The message is becoming clearer and clearer. There is a bourgeoning need for affordable housing in the Lake area to accommodate service industry employees and others whose modest incomes prevent them from owning a respectable home.

The message is becoming clearer and clearer.

There is a bourgeoning need for affordable housing in the Lake area to accommodate service industry employees and others whose modest incomes prevent them from owning a respectable home. Amy Hasse, senior partner with RDG Planning and Design, noted in a recent LOREDC Housing Committee meeting that two incomes are often required to afford a lot of the housing in the Lake area.

The Lake of the Ozarks Regional Economic Development Council is sponsoring a massive study of the housing market through the Omaha-based RDG company. LOREDC officials knew going into the study that a healthy economic development plan is closely tied to a healthy housing market.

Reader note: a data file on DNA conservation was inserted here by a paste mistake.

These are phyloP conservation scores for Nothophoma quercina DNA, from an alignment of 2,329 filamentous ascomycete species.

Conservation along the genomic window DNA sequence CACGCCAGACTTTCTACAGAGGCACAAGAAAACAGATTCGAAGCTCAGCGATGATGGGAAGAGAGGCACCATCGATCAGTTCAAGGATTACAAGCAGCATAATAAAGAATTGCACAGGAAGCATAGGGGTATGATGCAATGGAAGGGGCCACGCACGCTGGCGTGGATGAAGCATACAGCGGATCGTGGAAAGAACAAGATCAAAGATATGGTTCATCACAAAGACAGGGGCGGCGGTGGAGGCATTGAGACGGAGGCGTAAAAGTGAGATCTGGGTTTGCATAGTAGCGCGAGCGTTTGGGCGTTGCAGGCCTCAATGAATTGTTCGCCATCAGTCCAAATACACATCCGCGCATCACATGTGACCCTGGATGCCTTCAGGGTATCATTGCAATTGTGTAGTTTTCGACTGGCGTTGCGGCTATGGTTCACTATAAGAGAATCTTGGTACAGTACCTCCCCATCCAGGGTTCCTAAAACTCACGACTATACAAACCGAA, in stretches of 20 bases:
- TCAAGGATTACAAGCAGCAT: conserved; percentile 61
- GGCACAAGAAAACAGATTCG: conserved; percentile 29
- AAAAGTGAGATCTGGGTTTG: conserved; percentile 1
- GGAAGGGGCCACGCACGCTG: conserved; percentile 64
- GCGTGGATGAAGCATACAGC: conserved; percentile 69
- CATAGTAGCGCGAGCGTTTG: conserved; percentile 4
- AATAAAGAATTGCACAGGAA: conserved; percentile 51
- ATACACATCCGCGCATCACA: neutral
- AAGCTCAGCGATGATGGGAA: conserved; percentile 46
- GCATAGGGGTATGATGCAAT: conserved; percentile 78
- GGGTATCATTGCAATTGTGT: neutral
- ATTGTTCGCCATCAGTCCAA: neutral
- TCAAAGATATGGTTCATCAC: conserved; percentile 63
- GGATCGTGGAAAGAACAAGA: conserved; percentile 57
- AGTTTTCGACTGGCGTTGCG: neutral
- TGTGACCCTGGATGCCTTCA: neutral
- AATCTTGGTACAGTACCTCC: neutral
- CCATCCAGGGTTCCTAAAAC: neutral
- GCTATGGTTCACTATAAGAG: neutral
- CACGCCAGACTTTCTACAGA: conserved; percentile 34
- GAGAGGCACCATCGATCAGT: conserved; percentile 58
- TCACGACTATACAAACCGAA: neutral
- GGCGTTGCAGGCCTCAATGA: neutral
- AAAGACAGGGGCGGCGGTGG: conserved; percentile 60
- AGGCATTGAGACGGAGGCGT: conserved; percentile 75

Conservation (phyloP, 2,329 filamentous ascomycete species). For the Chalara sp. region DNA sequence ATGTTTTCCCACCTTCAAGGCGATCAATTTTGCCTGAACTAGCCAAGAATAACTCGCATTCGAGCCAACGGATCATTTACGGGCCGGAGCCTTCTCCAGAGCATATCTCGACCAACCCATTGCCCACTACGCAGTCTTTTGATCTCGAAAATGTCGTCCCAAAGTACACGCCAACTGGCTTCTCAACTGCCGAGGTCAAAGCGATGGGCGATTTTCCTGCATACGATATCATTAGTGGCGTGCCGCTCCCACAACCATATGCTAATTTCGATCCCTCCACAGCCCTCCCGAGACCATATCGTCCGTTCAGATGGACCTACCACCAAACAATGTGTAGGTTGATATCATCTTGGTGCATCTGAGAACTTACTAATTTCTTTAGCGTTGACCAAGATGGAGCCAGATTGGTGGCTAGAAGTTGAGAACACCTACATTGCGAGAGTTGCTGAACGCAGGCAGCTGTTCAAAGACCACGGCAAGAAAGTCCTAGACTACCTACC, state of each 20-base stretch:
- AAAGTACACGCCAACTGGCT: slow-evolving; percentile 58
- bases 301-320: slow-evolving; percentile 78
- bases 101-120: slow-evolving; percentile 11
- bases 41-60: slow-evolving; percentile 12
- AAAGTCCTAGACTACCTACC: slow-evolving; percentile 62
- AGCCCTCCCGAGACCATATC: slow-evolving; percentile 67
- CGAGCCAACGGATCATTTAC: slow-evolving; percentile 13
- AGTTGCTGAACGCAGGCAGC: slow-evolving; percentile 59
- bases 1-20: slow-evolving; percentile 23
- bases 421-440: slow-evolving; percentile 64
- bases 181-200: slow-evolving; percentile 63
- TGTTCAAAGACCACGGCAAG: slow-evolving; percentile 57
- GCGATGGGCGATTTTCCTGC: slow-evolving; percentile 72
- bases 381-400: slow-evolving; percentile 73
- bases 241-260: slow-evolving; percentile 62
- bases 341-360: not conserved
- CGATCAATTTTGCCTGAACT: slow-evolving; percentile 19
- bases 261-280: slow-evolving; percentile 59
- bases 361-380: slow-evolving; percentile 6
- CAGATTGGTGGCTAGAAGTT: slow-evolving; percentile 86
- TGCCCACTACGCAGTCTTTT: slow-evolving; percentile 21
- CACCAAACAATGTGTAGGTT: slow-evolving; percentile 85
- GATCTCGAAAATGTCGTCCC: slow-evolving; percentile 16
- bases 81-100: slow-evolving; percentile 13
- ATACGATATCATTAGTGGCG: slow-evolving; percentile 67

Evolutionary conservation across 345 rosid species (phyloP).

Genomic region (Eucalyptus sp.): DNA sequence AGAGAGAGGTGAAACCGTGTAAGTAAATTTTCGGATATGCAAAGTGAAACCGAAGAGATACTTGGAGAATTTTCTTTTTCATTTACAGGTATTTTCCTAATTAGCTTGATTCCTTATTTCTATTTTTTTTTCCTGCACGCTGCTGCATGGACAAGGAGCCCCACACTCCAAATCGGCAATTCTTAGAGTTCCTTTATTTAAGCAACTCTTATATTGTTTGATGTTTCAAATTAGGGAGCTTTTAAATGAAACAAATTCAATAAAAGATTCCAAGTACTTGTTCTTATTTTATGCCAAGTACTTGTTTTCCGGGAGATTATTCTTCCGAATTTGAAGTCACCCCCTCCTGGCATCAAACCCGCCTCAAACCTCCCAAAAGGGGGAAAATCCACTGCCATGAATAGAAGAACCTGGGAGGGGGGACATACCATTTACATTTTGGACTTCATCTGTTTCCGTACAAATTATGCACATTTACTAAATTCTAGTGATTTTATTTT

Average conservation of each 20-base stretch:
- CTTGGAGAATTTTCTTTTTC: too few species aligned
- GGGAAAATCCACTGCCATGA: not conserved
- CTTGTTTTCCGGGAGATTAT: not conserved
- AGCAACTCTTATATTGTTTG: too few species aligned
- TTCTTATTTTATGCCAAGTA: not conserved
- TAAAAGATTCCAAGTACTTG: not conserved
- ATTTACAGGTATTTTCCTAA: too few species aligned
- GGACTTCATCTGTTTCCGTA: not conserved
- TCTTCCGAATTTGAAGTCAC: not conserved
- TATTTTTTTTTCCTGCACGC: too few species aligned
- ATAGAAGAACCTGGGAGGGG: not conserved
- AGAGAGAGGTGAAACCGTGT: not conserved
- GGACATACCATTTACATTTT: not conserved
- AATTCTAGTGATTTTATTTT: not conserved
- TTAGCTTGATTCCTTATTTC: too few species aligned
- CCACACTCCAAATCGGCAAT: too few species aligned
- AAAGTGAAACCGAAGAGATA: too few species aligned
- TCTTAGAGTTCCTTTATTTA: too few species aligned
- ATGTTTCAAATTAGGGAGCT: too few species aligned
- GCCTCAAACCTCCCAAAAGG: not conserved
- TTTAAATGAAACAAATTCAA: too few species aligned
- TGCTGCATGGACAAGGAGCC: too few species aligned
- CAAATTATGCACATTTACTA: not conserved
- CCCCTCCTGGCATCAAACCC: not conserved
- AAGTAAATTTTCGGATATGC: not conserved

The research and data collected by RDG officials is showing the need is so great that transient employees are living elsewhere and driving to work in the Lake area; that employees are living in substandard housing because there’s a shortage of quality, affordable housing; that there’s a growing level of frustration within communities as to how to address the issues.

And to add insult to injury, a recent report by the National Low Incoming Housing Coalition says that to afford a modest, two-bedroom apartment at Fair Market Rent in Missouri, renters need to earn $14.98 per hour. Problem is, the typical renter in Missouri earns $12.74 an hour, well below what the Washington, D.C.-based coalition says is needed.

Sadly, one of the reasons the emphasis at the Lake hasn’t been on middle-income housing is because that isn’t where the money is. The larger, $300,000-plus homes drive the market here where profit margins and commissions are larger. And rental units can often bring headaches that investors aren’t willing to tolerate.

The affordable housing shortfall is everyone’s problem, and if not addressed could result in the loss of employees and ultimately people to other communities where housing is adequate.